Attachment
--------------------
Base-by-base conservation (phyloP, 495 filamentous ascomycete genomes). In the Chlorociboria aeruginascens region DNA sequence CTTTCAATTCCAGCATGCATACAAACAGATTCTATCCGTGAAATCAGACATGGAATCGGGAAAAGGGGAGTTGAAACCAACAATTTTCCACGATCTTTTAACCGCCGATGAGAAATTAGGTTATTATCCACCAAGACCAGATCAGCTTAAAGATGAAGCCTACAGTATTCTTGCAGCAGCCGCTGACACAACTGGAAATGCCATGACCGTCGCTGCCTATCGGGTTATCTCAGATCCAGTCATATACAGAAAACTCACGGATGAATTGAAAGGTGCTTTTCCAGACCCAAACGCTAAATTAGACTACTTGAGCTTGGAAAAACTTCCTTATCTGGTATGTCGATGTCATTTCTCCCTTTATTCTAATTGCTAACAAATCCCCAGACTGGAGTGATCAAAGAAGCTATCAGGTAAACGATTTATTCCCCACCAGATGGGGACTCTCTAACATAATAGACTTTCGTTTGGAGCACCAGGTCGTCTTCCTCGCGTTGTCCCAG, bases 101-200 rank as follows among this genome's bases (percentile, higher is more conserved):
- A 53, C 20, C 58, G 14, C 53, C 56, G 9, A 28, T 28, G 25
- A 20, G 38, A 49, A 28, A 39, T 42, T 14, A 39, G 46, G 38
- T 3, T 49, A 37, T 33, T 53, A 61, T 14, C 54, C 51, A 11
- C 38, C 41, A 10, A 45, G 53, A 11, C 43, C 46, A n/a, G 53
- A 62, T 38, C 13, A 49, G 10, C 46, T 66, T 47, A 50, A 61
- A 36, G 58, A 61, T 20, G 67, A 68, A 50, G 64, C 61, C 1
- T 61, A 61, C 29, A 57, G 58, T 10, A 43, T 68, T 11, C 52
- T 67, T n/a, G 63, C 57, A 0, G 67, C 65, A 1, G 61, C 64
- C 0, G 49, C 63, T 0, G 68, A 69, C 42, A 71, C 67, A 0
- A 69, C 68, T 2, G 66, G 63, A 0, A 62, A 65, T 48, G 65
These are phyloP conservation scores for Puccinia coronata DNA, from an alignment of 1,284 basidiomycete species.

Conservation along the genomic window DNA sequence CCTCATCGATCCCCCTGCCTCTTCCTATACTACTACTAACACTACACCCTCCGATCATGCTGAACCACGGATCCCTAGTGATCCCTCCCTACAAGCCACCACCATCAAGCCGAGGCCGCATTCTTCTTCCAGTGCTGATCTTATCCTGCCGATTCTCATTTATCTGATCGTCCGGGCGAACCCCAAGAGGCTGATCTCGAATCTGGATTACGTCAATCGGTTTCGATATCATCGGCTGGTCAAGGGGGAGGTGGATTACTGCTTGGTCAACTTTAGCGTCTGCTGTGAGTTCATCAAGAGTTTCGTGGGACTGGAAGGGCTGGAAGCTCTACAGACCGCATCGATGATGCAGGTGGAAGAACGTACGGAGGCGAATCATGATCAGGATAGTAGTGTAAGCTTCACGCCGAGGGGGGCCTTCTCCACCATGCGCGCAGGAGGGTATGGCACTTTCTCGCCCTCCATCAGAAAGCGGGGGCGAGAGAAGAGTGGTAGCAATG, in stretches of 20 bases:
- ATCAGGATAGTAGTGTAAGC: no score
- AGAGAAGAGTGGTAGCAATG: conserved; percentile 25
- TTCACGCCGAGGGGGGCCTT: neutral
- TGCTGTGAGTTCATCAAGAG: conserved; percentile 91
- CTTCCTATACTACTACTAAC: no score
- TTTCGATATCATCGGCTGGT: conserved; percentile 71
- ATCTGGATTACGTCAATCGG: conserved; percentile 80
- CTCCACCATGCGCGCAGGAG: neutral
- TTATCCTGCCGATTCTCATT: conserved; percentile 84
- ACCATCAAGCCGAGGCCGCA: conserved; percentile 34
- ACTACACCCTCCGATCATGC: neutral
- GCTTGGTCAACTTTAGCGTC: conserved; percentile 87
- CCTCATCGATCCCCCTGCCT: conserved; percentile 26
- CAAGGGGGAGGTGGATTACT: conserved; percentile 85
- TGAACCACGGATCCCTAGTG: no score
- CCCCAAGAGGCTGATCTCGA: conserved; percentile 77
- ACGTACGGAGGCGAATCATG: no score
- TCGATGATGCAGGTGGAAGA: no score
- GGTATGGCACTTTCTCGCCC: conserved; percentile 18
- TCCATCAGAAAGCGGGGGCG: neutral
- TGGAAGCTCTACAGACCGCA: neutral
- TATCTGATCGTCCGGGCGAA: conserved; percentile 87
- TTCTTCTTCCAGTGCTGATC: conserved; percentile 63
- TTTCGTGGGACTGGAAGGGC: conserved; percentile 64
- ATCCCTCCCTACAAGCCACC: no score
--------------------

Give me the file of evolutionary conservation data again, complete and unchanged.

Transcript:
Base-by-base conservation (phyloP, 495 filamentous ascomycete genomes). In the Chlorociboria aeruginascens region DNA sequence CTTTCAATTCCAGCATGCATACAAACAGATTCTATCCGTGAAATCAGACATGGAATCGGGAAAAGGGGAGTTGAAACCAACAATTTTCCACGATCTTTTAACCGCCGATGAGAAATTAGGTTATTATCCACCAAGACCAGATCAGCTTAAAGATGAAGCCTACAGTATTCTTGCAGCAGCCGCTGACACAACTGGAAATGCCATGACCGTCGCTGCCTATCGGGTTATCTCAGATCCAGTCATATACAGAAAACTCACGGATGAATTGAAAGGTGCTTTTCCAGACCCAAACGCTAAATTAGACTACTTGAGCTTGGAAAAACTTCCTTATCTGGTATGTCGATGTCATTTCTCCCTTTATTCTAATTGCTAACAAATCCCCAGACTGGAGTGATCAAAGAAGCTATCAGGTAAACGATTTATTCCCCACCAGATGGGGACTCTCTAACATAATAGACTTTCGTTTGGAGCACCAGGTCGTCTTCCTCGCGTTGTCCCAG, bases 101-200 rank as follows among this genome's bases (percentile, higher is more conserved):
- A 53, C 20, C 58, G 14, C 53, C 56, G 9, A 28, T 28, G 25
- A 20, G 38, A 49, A 28, A 39, T 42, T 14, A 39, G 46, G 38
- T 3, T 49, A 37, T 33, T 53, A 61, T 14, C 54, C 51, A 11
- C 38, C 41, A 10, A 45, G 53, A 11, C 43, C 46, A n/a, G 53
- A 62, T 38, C 13, A 49, G 10, C 46, T 66, T 47, A 50, A 61
- A 36, G 58, A 61, T 20, G 67, A 68, A 50, G 64, C 61, C 1
- T 61, A 61, C 29, A 57, G 58, T 10, A 43, T 68, T 11, C 52
- T 67, T n/a, G 63, C 57, A 0, G 67, C 65, A 1, G 61, C 64
- C 0, G 49, C 63, T 0, G 68, A 69, C 42, A 71, C 67, A 0
- A 69, C 68, T 2, G 66, G 63, A 0, A 62, A 65, T 48, G 65
These are phyloP conservation scores for Puccinia coronata DNA, from an alignment of 1,284 basidiomycete species.

Conservation along the genomic window DNA sequence CCTCATCGATCCCCCTGCCTCTTCCTATACTACTACTAACACTACACCCTCCGATCATGCTGAACCACGGATCCCTAGTGATCCCTCCCTACAAGCCACCACCATCAAGCCGAGGCCGCATTCTTCTTCCAGTGCTGATCTTATCCTGCCGATTCTCATTTATCTGATCGTCCGGGCGAACCCCAAGAGGCTGATCTCGAATCTGGATTACGTCAATCGGTTTCGATATCATCGGCTGGTCAAGGGGGAGGTGGATTACTGCTTGGTCAACTTTAGCGTCTGCTGTGAGTTCATCAAGAGTTTCGTGGGACTGGAAGGGCTGGAAGCTCTACAGACCGCATCGATGATGCAGGTGGAAGAACGTACGGAGGCGAATCATGATCAGGATAGTAGTGTAAGCTTCACGCCGAGGGGGGCCTTCTCCACCATGCGCGCAGGAGGGTATGGCACTTTCTCGCCCTCCATCAGAAAGCGGGGGCGAGAGAAGAGTGGTAGCAATG, in stretches of 20 bases:
- ATCAGGATAGTAGTGTAAGC: no score
- AGAGAAGAGTGGTAGCAATG: conserved; percentile 25
- TTCACGCCGAGGGGGGCCTT: neutral
- TGCTGTGAGTTCATCAAGAG: conserved; percentile 91
- CTTCCTATACTACTACTAAC: no score
- TTTCGATATCATCGGCTGGT: conserved; percentile 71
- ATCTGGATTACGTCAATCGG: conserved; percentile 80
- CTCCACCATGCGCGCAGGAG: neutral
- TTATCCTGCCGATTCTCATT: conserved; percentile 84
- ACCATCAAGCCGAGGCCGCA: conserved; percentile 34
- ACTACACCCTCCGATCATGC: neutral
- GCTTGGTCAACTTTAGCGTC: conserved; percentile 87
- CCTCATCGATCCCCCTGCCT: conserved; percentile 26
- CAAGGGGGAGGTGGATTACT: conserved; percentile 85
- TGAACCACGGATCCCTAGTG: no score
- CCCCAAGAGGCTGATCTCGA: conserved; percentile 77
- ACGTACGGAGGCGAATCATG: no score
- TCGATGATGCAGGTGGAAGA: no score
- GGTATGGCACTTTCTCGCCC: conserved; percentile 18
- TCCATCAGAAAGCGGGGGCG: neutral
- TGGAAGCTCTACAGACCGCA: neutral
- TATCTGATCGTCCGGGCGAA: conserved; percentile 87
- TTCTTCTTCCAGTGCTGATC: conserved; percentile 63
- TTTCGTGGGACTGGAAGGGC: conserved; percentile 64
- ATCCCTCCCTACAAGCCACC: no score